Banks in the UK are braced for the country’s top financial supervisor to put a stop to £7.5bn of dividend payments due over the next few weeks in a move designed to shore up capital levels during the coronavirus outbreak.

The Prudential Regulation Authority, the supervisory arm of the Bank of England, is running out of time to make a decision on whether to block the payments, with Barclays due to pay a full-year dividend of 6p per share on Friday.

UK lenders, including Barclays, HSBC, Lloyds Banking Group and Royal Bank of Scotland, are expecting the PRA to advise against the payments within the next few days, according to several people briefed on their plans.

“We think the regulator will probably announce something soon,” said one.

Until last week, the PRA had been relatively unfazed by dividend payments going ahead as planned, according to one person briefed on discussions between the banks and the regulator. But the supervisor changed its stance on Friday, when the European Central Bank ordered eurozone banks to freeze dividend payments and share buybacks, they added.

The ECB’s decision had put “extraordinary pressure” on the PRA, the person said.

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After the ECB’s move, “we are expecting a similar recommendation from the BoE regarding banking sector dividends and buybacks” by the end of Tuesday, said Eoin Walsh, a portfolio manager at TwentyFour Asset Management, which invests in bank debt instruments.

“The BoE has been the quickest and most decisive of the central banks in dealing with the economic impact of the coronavirus thus far.”

Another person briefed on the talks between regulators and banks said companies “have to think carefully about dividends, buybacks and, to be frank, bonuses”.

“Whether there needs to be an element of compulsion on firms from the PRA, or whether individual firms make the right choices in collaboration with their shareholders and bondholders remains to be seen.”

The person added that the steep share price falls at banks including Lloyds and Barclays showed the market expected a “huge uptick in impairments and stress”. “If you believe those indications that the future could be as bad as the stock price dive, I would not want to be the bank CEO paying a dividend in this environment.”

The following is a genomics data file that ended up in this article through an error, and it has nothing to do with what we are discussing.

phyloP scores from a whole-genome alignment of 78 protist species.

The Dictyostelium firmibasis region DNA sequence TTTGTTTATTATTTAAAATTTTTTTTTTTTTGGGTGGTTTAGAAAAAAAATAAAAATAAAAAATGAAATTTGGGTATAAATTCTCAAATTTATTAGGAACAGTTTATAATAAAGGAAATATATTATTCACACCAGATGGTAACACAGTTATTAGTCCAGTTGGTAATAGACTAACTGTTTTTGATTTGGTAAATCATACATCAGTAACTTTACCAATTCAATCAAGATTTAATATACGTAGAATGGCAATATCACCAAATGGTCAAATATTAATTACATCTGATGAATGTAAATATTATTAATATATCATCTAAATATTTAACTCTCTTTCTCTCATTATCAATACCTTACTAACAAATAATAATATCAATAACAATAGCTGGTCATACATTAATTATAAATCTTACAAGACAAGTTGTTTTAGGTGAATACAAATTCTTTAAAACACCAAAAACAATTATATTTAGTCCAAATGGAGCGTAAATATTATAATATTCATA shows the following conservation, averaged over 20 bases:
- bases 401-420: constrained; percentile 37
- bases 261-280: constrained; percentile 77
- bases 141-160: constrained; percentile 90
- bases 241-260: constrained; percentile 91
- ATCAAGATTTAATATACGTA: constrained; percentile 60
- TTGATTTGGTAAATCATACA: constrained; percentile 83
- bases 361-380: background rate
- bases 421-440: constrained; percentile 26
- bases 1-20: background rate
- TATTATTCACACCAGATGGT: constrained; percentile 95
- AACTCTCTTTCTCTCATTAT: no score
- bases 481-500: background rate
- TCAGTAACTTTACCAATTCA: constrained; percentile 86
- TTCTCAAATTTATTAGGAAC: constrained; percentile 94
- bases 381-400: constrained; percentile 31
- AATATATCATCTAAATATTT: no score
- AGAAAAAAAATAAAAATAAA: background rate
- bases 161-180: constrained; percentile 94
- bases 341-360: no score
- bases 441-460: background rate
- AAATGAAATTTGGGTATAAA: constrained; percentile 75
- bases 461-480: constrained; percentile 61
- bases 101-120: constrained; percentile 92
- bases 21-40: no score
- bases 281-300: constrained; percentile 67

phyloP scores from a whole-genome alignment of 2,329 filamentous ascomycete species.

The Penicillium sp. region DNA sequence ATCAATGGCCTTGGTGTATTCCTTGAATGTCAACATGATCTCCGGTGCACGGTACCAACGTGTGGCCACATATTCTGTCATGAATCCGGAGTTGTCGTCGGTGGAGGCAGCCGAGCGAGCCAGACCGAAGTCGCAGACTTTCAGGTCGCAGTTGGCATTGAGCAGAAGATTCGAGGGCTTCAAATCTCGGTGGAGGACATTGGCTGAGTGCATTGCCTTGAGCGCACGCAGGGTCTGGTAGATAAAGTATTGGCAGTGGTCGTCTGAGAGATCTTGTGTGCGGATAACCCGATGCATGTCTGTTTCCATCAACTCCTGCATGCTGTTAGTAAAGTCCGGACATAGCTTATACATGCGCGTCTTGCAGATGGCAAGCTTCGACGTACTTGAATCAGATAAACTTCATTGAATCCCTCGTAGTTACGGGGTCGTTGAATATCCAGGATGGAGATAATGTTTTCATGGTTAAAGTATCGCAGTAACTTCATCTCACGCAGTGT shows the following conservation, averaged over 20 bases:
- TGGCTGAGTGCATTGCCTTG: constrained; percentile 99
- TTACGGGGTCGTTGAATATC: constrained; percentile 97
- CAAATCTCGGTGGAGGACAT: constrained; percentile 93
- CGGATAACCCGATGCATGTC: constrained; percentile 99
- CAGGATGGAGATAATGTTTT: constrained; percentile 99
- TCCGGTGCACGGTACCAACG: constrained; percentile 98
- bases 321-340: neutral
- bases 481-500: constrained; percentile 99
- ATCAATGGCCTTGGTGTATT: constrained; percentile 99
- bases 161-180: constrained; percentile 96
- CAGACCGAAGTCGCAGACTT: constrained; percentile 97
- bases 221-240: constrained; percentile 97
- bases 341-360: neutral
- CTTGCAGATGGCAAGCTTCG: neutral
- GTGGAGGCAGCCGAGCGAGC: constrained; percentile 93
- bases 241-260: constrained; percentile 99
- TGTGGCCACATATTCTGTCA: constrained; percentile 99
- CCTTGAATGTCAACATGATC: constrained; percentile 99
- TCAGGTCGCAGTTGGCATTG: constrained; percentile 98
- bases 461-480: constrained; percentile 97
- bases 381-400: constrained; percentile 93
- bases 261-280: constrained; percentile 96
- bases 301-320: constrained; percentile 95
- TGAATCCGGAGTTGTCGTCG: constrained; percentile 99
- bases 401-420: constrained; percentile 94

One bank executive said their institution had considered unilaterally withholding its dividend, but had concluded it would be easier to handle negative investor reaction if they were forced to act by the regulator.

Executives at HSBC discussed over the weekend whether they should withhold the dividend and if there was a “first-mover advantage” to announcing its decision before the other banks, according to one person briefed on the talks.

The Asia-focused lender earned plaudits last year when it was the first to lower pension payouts for executives, forcing all other UK banks to follow.

However, HSBC had decided for now that it would be best to wait for the regulator to make a determination, the person added.

One uncertainty is how prescriptive the PRA will be when it makes an announcement, said one of the people briefed on the talks. It could invite banks to reconsider the payments, the equivalent of a “raised eyebrow and a nod”, rather than forbidding them outright, as the ECB has done.

Withholding the dividend would be particularly tricky for Lloyds, which has a large retail shareholder base, and for HSBC in Hong Kong, where many retail investors see the payment as a reliable component of their income.

Barclays, Lloyds, RBS and HSBC declined to comment, as did the PRA.

Additional reporting by Matthew Vincent and Nicholas Megaw in London

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